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Sunday, 23 September 2018

Do you Dare?

Ever played the game ‘Truth or Dare’? I remember playing it a few times at sleepovers as a teenager. For those who don’t know, it’s simple. Each person takes a turn, choosing whether they want to answer a question with the truth – usually something pretty personal – or do a dare. Questions get pretty deep around 3am at a sleepover full of teenaged girls, like which youth group boy you have a crush on :p 
Not having had a crush on any of the boys at youth group and being far more terrified of what kind of dare a slightly hyper group of girls might come up with, the few times I played it, I always chose Truth.
I could say it was the easier option since I had nothing to hide but really, I was just a control freak with a heavy dose of scaredy cat. Not much has changed. Though I haven’t played that game in years, I can guarantee I’d still choose Truth every time. 
And then, God dared me.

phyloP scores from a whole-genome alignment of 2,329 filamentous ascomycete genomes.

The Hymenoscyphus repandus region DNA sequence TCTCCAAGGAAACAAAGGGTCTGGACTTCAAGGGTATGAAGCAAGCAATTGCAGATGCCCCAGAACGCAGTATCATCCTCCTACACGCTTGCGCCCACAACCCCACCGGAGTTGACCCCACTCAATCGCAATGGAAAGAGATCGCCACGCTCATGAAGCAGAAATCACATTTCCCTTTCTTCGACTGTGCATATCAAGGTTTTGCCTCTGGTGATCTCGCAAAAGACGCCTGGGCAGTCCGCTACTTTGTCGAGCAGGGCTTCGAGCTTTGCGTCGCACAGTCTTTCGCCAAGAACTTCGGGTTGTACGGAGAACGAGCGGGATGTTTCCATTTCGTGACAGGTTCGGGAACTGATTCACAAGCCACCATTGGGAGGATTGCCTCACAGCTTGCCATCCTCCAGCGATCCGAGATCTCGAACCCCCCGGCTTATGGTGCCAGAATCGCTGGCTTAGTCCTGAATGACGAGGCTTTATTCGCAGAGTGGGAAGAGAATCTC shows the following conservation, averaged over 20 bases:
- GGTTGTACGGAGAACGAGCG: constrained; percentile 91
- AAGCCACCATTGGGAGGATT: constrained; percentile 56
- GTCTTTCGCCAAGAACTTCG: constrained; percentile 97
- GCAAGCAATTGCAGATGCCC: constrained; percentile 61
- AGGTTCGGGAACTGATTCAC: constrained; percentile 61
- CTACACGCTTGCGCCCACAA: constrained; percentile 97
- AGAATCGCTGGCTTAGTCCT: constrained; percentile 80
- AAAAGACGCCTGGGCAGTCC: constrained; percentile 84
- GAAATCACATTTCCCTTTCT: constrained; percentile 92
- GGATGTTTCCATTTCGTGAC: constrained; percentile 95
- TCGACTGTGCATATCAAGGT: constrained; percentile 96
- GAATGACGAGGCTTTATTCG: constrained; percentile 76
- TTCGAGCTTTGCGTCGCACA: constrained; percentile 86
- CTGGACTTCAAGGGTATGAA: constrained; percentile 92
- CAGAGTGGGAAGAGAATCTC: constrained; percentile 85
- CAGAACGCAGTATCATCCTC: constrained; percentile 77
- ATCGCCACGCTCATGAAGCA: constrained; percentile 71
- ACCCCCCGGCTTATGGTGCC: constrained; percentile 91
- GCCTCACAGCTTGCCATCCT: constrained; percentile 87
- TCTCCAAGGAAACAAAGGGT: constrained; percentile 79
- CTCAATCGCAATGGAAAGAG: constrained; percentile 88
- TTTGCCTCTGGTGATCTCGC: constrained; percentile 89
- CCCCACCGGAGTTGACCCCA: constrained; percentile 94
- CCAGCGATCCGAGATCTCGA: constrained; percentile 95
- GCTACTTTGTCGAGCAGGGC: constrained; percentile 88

I didn’t even know we were playing. 
I was just reading my Bible before bed, probably thinking more about what I needed to do tomorrow and whether the publisher I’d sent my manuscript to would ever get back to me than I was actually reading and out of nowhere… I. DARE. YOU.
I’m blaming Abraham. If he hadn’t dared to trust God – and Paul seen the need to point it out and use him as an example – I could have gone to bed happily worrying about all my fears. (Ok, not so happily but you know what I mean.)
But no. There it was black and white, printed clear as anything. Romans 4:17 (The Message). 
‘Abraham was first called “father” and then became a father because he dared to trust God to do what only God could do.’ (Italics mine)

Abraham chose Dare. 
Dared to trust God. 
To do what only God could do.
The second verse of that chapter sums it up pretty well. ‘The story we’re given is a God-story, not an Abraham-story.’